What is domestic abuse?
Domestic abuse is any incident or pattern of incidents of controlling, coercive or threatening behaviour, violence or abuse by a partner or family member.
Domestic abuse is a crime and includes all relationships. It can be hard to know if you’re experiencing domestic abuse. The below questions could help you recognise the signs of harmful behaviour. If you are concerned about any of the below questions, please contact us.
Physical abuse is when the perpetrator has physically caused you harm by any means. It does not matter if your abuser has not ‘raised a hand’ to you, if they have physically hurt you in any way, this is physical abuse. This includes cutting your hair against your will.
Pyschological abuse is where the perpetrator ‘gets inside your head’. They can make you feel like you’re not good enough, or make you doubt your own sanity. Coercive control and gaslighting fall under this category.
Sexual abuse is when you are touched in a way you feel uncomfortable with, or made to do sexual things, which you do not like and did not give consent to. If you are coerced or forced to have sex, this is rape, even if you are in a relationship. Being in a relationship does not mean that someone has access to your body – only you can give access to your body.
Financial abuse, also called economic abuse, is where the abuser uses money as a form of control. There are many ways this abuse can manifest, but examples include restricting access to your own bank account, having the amount of money you’re ‘allowed’ controlled by your abuser, or running up bills or debt in your name. The majority of abusive relationships have experienced financial abuse at some point.
Coercive control is a behaviour where the abuser uses ongoing oppression to instill fear. This can be a much more subtle form of abuse, such as telling you which friends you can or can’t see, texting you repeatedly to find out where you are, and telling you you’re overreacting if you try and address this behaviour (also known as ‘gaslighting’). Although this abuse does not leave physical bruises, it is still domestic abuse, and is a law in its own right in England.
Honour based and forced marriages
In some communities, the concept of ‘honour’ is taken very seriously. This is where you must behave in a way to not bring the family’s name into disrepute. When an act or behaviour occurs which is seen to compromise this honour, there can be consequences in the form of physical or emotional abuse. This counts as domestic abuse.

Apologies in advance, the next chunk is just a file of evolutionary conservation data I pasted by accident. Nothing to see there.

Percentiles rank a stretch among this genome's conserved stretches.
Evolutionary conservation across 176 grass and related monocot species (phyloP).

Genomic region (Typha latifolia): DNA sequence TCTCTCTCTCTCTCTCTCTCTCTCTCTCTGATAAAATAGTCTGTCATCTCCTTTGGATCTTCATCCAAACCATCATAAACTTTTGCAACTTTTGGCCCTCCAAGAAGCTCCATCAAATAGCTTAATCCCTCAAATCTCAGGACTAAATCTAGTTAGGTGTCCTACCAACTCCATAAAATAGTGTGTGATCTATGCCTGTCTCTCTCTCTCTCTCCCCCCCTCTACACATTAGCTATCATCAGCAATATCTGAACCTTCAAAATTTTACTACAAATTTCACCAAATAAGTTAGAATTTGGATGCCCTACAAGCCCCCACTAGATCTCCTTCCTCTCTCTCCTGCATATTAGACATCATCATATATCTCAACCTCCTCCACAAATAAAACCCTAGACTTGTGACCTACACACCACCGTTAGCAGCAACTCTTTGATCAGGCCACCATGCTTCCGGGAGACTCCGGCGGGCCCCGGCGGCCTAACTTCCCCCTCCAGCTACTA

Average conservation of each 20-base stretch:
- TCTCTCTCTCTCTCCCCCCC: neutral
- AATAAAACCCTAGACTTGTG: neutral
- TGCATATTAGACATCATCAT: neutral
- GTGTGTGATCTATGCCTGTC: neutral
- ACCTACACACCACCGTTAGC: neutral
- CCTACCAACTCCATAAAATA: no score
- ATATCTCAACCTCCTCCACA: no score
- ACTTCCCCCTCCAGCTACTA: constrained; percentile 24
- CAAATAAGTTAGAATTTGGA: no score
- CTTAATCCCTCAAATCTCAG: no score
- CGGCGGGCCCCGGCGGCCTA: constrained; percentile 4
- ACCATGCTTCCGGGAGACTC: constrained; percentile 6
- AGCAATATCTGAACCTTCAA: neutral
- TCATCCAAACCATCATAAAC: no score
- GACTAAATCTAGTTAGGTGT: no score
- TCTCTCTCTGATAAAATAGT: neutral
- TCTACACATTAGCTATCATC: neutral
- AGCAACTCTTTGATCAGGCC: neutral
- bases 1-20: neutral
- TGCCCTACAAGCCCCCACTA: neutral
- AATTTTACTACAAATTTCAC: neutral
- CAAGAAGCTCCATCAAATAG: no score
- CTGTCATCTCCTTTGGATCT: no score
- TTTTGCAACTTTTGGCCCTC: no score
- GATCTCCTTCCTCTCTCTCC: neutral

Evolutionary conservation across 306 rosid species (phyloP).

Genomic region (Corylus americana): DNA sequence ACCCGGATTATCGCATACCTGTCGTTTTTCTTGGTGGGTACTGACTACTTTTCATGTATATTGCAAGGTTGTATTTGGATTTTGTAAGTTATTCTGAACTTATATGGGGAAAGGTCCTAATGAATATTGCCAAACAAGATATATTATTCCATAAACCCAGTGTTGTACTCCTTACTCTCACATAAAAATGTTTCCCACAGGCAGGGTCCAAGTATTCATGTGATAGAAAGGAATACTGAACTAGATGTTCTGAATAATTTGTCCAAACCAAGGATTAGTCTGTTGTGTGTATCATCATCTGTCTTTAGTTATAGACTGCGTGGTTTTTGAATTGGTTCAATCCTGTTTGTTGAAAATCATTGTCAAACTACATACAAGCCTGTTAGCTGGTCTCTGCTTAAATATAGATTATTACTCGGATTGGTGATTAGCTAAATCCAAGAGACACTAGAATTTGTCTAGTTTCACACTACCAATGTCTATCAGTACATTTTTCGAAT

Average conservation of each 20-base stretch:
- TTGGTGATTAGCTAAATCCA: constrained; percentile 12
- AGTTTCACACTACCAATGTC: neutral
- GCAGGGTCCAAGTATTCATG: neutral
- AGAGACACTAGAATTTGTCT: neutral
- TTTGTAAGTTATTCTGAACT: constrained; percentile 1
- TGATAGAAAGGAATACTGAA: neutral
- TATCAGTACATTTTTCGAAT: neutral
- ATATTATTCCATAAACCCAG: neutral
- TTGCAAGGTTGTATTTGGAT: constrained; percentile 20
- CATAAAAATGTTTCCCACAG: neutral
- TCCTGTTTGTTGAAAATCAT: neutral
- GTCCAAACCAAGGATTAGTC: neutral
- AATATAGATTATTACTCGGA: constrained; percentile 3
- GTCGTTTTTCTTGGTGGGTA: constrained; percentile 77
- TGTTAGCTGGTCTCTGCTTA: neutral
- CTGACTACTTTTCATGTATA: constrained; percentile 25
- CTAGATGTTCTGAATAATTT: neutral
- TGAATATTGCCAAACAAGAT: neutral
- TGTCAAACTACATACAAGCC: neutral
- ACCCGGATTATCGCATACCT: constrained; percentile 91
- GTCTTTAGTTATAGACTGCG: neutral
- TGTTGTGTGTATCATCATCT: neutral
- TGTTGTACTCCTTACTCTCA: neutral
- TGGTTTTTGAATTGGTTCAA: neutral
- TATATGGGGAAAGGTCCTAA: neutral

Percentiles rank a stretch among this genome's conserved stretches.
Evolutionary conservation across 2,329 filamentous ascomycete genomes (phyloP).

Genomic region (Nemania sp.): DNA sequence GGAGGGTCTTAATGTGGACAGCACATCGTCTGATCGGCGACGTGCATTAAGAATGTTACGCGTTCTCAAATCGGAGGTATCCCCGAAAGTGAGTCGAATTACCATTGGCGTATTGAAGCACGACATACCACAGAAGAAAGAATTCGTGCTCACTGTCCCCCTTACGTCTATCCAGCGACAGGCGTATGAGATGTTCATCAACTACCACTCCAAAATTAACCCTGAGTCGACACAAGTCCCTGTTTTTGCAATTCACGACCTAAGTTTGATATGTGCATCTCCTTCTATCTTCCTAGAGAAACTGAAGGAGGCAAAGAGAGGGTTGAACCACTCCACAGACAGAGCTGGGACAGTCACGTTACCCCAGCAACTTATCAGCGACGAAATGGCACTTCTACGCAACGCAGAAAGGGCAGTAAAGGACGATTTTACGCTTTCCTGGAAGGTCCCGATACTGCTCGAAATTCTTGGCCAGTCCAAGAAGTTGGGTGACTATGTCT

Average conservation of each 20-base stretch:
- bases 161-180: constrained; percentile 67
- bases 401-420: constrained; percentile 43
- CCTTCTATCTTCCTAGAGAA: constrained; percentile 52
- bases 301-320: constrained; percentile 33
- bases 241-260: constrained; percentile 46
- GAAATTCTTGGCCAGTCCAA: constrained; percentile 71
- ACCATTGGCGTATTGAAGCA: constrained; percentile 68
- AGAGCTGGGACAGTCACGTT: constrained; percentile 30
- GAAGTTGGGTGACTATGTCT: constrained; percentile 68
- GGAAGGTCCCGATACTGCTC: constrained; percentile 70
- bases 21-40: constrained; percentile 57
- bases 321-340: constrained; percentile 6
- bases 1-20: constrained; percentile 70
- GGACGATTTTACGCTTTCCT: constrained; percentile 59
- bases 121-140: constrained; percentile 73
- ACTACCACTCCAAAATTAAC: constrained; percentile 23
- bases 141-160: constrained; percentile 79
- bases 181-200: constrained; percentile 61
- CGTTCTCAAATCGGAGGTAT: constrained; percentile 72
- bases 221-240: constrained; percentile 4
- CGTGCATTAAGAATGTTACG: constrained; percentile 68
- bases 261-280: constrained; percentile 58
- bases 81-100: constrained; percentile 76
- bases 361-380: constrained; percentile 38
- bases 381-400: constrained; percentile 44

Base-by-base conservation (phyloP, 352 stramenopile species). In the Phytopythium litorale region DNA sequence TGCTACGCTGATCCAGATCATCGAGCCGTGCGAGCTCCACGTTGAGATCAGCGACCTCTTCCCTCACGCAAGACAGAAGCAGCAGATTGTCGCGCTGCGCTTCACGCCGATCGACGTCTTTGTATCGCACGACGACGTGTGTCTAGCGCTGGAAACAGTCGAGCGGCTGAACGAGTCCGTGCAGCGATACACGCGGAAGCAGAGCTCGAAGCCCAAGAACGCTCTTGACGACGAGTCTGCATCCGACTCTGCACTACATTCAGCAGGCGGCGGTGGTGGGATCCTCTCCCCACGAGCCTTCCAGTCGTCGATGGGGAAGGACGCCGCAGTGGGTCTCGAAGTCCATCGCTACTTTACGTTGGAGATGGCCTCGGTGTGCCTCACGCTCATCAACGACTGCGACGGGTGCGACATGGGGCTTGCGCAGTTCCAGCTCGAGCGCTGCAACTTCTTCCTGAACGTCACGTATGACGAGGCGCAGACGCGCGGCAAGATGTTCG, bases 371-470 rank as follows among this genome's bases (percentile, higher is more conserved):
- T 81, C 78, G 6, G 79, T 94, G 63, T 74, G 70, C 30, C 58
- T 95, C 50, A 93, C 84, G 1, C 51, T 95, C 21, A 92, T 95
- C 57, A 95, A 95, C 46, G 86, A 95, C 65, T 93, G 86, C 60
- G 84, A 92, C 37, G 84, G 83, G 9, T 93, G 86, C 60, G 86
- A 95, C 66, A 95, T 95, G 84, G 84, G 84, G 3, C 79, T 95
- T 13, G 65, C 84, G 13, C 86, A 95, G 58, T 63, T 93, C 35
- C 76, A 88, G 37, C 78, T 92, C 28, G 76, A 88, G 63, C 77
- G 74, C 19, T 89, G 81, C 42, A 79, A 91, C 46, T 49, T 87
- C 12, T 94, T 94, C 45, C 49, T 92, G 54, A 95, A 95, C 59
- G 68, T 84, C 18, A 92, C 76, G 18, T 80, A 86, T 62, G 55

Forced marriage is when you are forced to marry someone you do not want to marry, and do not consent to.
To find out more about ‘honour’-based abuse and forced marriages, visit Karma Nirvana.
Am I experiencing domestic abuse?
It can be hard to know if you’re experiencing domestic abuse, especially if your relationship is all you’ve known, or if their behaviour is changable, but read through the questions below, and if the answer is “yes” to any of them – you have experienced domestic abuse.
- Have they tried to stop you from seeing your friends or family?
- Have they partner stopped, or tried to stop you from studying or working?
- Do they constantly check up on you or follow you?
- Does your partner get jealous, for example accusing you of flirting or of having affairs with others?
- Does your partner belittle or humiliate you, or regularly criticise or insult you?
- Are you ever afraid of your partner?
- Have you ever changed your behaviour because you are afraid of what your partner might do or say to you?
- Have you ever changed your clothing because of something your partner said, or out of fear of their reaction?
- Have they ever deliberately broken or damaged any of your possessions?
- Have they ever hurt or threatened you or your family?
- Have they ever forced you to do something that you really did not want to do?
- Have they ever tried to prevent you from taking necessary medication, or seeking medical help when you felt you needed it?
- Have they ever tried to threaten you about your immigration status?
- Have they ever threatened to tell your family about your sexuality?
- Have they ever threatened to take your children away if you left them?
- Have they ever made you participate in sexual activities that you were uncomfortable with?
- Have they ever tried to stop you from leaving the room, or your house?
- Does your partner blame their use of alcohol or drugs, mental health condition or family or relationship history for their behaviour?
Call for help now
0808 2800 999
Open Monday - Friday, 9.30am - 4:30pm (closed for half an hour lunch at 1pm)
Our One Front Door helpline is completely free and confidential, and the call will not show up on itemised bills.
We are a domestic abuse and sexual violence charity working across the Bradford area. We support women, men and children who are survivors of domestic abuse and sexual violence.
We know that people experiencing domestic abuse heal quicker from the trauma if they can continue living in their own home with their support networks around them. Our service works to keep victims in their homes- hence our name Staying Put.
Solace Housing is a subsidiary of Staying Put. Their mission is to transform lives by providing housing to those who have experienced domestic abuse, with short- and long-term options. Their inclusive homes are for anyone who needs them.
Note: Check out our accessibility page to get this website in a different language.
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